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Carl Waynes newsletter November 21 2008
November 25, 2008, 10:36 pm
Filed under: conservative, gardening, humor, links, southern

Carl Wayne’s Weekly Columns and Newsletter                              November 21, 2008



Welcome to the 64th issue of this usually weekly newsletter. Subscribers: 114


Please forward this to anyone who may be interested.


Subscribe/unsubscribe by sending an email to with Yes/No in the subject line.


Click on any of these links:

Memphis Metro Radar                                                                    Current weather  

NWS climatological data for Memphis by day of month

Town Square webcam and date and time   

Collierville Town Information   and More useful info here.                                       

C’ville Yellow&White Pages

Collierville & Shelby county resizable maps

Memphis Area Master Gardeners website and newsletter       

Pikes Peak Webcam  Smokies webcam 1  and 2




Fireproof movie is a “must see”.  It is much more than a story about love lost and found between a husband and wife.  A real hanky soaker but worth every minute.;s=tt





This week:


Life is a jest, and all things show it, / I thought so once, and now I know it.

-John Gay, poet and dramatist (1685-1732)


That quote pretty much sums up the closing of my campaign for Alderman. I learned a lot, and had fun, and met a lot of nice encouraging people, but my opponent got 12,701 votes to my 5,681, for which I am so grateful, He spent more than $10,000 and I spent about $1,500.


This is my first newsletter since Oct 31 and is the Thanksgiving edition. This is a busy time of year with multiple holidays and lots of family birthdays including mine between Christmas and New Years. I wont reveal my age since Mimi is one year younger, but I am eligible to start drawing social security. But I’ll wait a few more years, Lord willing.


Uncle WT as 80 on the 16th. He can still outrun most of us, though recently he has been having sharp back pains. His great love for his whole extended family is a shining example to the rest of us. He and his wife Aunt Hellon are the last of Momma’s generation, descendents of Taylor and Mary Nolen. He is the glue that keeps us all together.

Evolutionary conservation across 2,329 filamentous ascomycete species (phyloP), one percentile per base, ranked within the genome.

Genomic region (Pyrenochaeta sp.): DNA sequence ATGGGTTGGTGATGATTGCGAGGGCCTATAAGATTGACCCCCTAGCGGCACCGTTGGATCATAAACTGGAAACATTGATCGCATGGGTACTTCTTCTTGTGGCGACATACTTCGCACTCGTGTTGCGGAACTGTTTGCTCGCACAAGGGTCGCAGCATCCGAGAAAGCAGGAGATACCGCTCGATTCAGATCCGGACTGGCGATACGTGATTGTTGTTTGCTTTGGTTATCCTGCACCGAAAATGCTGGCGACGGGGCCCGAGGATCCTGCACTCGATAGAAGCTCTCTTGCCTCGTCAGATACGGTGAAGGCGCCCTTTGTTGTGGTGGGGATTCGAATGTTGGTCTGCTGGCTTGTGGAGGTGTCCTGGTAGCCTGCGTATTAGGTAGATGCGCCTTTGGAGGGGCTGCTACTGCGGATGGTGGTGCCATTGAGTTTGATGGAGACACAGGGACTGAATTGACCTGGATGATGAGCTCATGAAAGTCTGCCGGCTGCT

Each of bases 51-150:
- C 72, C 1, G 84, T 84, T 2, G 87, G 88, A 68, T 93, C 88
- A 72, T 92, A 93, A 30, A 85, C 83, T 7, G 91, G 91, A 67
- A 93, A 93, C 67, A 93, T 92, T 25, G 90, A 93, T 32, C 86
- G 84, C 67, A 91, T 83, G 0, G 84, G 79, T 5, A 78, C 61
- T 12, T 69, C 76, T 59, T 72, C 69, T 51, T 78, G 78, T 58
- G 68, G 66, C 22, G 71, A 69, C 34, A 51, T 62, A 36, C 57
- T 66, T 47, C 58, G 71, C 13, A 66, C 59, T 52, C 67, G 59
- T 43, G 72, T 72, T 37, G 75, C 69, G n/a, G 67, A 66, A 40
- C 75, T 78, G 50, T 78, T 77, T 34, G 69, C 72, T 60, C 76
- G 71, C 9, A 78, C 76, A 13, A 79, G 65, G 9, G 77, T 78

We picked 136 pounds of fresh greens and turnips and cabbages from the Victory Garden and delivered to the local Food Pantry Thursday morning. Our year-to-date total is 2,139 pounds for the needy. We have a few more cabbages and turnips and greens and rutabagas we will pick in two weeks.


We will have Mimi’s extended family Thanksgiving at her parents’ home between Hurricane and Thaxton MS. We always have a lot of love and way too much food. They are 83 and 79 and still cooking and hosting. They’re amazing people. Their love for the Lord and family is boundless and unshakeable.


My deceased sister’s husband Dave and niece Beth will be visiting with us next Friday evening and Saturday, He and I are going to try our first time to fry a turkey. We may smoke a small one at the same time as Plan B. We’ll do it, since he’s a grill master!


Happy THANKSGIVING!   Remember our troops!!!!!!!!
Column / Short Story:

Post-election Thanks and Thoughts November 5, 2008


Some of gods greatest gifts are unanswered prayers.” ~Garth Brooks


Wednesday, the day after election day, I woke up knowing my opponent garnered more votes than I did. But I woke up in peace. Like Momma said: It’s like beating your head against a wall; it feels so good when you quit.”


I am thankful for many blessings, not the least of which is now having an appreciation for the enormous amount of organization, effort, and money it takes to win an election. 


I am thankful for my whole extended family getting involved and working hard. It was so good to see my four granddarlings witness and participate in the democratic process. All my efforts were worth those blessings alone.